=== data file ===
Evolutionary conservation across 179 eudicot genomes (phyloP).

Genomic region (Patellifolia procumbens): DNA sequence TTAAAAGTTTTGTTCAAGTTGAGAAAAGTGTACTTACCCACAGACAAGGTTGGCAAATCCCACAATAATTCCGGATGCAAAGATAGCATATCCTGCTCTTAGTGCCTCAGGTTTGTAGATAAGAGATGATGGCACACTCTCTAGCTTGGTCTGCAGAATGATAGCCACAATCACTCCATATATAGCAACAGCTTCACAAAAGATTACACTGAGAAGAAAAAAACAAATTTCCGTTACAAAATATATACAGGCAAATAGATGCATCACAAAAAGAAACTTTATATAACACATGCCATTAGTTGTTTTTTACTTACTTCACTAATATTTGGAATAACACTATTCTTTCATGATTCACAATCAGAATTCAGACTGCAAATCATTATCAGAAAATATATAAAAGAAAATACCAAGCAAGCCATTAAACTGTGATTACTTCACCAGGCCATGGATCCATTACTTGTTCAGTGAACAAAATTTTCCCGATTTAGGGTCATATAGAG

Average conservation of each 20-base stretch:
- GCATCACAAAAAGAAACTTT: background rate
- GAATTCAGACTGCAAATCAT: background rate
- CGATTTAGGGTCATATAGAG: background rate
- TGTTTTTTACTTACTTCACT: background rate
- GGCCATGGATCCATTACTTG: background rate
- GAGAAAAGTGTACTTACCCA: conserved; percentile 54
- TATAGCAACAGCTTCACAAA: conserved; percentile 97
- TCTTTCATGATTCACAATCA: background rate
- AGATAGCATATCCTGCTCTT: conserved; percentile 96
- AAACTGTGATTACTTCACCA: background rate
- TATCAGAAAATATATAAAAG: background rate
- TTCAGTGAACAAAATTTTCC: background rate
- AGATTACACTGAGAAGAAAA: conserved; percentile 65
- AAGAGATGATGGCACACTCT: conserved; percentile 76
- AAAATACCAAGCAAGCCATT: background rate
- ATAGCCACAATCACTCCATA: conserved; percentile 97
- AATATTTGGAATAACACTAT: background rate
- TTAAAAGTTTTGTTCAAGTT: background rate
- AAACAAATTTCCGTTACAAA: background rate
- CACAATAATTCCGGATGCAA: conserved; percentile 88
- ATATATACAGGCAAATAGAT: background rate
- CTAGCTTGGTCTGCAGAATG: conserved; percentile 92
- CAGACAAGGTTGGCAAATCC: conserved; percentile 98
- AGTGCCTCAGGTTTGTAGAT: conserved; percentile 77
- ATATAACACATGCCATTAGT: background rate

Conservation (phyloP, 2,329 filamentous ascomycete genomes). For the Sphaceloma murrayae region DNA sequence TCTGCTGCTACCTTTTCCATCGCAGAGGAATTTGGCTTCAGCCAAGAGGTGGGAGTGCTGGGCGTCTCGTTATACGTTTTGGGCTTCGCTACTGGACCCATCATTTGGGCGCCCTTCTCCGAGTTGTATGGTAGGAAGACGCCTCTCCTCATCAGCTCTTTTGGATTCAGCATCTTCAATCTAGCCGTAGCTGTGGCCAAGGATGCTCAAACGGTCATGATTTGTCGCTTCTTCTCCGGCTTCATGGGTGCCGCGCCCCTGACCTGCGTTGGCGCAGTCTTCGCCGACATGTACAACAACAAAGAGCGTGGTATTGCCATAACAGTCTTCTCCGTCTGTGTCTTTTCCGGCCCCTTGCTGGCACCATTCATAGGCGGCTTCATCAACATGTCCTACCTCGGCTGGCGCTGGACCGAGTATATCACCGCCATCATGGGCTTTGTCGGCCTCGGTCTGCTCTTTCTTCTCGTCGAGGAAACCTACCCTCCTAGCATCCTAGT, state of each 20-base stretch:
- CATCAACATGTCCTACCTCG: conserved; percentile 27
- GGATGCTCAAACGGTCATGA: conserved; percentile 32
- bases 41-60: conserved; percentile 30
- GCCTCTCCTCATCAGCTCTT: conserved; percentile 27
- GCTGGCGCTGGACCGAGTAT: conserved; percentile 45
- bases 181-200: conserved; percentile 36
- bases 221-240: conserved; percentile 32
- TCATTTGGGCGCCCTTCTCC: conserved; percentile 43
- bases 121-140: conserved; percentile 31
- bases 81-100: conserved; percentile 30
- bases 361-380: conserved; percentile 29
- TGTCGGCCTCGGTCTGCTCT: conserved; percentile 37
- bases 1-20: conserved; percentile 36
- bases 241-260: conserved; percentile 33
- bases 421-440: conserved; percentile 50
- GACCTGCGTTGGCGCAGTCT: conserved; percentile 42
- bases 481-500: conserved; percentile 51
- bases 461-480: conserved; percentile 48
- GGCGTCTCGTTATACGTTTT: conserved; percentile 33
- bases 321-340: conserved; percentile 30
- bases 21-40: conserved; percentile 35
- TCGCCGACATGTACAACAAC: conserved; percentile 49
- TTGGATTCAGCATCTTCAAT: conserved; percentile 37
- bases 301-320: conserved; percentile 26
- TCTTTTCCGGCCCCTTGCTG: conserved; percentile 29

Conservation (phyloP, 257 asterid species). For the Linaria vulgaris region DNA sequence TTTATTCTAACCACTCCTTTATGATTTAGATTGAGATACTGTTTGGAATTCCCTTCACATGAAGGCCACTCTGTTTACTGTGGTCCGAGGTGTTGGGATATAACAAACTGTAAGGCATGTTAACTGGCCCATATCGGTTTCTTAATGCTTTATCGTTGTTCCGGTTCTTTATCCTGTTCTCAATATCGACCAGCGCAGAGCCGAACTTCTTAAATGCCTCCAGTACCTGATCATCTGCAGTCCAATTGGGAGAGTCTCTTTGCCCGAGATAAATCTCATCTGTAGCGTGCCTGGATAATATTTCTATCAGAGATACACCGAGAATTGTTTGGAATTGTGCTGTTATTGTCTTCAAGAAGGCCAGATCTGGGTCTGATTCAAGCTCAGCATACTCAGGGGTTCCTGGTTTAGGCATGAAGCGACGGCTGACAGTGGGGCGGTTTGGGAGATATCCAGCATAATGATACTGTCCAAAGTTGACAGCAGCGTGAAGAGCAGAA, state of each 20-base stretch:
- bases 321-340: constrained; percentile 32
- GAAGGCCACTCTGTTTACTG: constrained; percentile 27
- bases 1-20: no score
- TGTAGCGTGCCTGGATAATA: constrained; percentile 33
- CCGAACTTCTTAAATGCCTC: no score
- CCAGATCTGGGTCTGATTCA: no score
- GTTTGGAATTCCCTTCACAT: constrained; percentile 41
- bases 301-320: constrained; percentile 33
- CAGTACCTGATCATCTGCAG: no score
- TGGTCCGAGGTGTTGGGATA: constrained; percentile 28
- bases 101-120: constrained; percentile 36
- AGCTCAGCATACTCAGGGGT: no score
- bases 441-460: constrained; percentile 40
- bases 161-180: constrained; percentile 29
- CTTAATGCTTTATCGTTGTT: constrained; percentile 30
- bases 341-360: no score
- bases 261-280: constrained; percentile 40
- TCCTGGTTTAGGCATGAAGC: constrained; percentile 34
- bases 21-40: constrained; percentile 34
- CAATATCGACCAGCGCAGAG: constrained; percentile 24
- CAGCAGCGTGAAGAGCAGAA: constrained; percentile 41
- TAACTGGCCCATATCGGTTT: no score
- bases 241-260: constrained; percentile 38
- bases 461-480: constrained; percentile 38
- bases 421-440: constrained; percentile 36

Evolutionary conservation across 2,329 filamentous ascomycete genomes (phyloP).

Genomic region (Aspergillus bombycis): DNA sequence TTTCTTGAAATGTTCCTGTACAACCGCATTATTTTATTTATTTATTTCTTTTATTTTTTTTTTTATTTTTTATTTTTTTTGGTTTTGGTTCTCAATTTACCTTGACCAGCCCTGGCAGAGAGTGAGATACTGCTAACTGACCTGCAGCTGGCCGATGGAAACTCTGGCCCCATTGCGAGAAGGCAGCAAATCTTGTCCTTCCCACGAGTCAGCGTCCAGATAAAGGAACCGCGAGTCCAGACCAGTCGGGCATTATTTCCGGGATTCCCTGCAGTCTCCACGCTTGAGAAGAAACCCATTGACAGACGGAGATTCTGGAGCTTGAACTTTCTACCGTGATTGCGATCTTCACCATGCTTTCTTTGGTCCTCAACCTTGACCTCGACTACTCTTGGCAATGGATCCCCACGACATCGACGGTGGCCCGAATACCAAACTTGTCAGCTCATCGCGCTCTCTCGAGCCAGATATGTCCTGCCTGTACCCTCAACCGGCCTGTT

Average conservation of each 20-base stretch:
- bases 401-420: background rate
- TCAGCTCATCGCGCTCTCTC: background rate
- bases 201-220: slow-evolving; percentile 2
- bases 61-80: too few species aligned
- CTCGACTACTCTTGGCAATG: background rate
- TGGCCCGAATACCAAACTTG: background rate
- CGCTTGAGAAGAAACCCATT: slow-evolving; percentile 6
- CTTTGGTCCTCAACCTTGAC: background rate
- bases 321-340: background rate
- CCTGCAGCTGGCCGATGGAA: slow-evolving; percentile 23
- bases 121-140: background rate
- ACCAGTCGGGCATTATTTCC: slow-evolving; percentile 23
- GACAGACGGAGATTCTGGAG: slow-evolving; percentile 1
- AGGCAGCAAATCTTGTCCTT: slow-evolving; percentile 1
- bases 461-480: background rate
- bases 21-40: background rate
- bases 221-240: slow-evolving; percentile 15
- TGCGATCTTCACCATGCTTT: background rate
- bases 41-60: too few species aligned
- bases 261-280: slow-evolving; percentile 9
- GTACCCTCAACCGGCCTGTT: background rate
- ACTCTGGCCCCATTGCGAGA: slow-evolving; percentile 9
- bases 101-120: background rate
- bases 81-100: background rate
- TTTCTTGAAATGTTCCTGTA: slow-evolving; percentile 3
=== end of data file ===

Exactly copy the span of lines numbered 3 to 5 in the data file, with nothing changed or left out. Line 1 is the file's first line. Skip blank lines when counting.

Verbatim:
Average conservation of each 20-base stretch:
- GCATCACAAAAAGAAACTTT: background rate
- GAATTCAGACTGCAAATCAT: background rate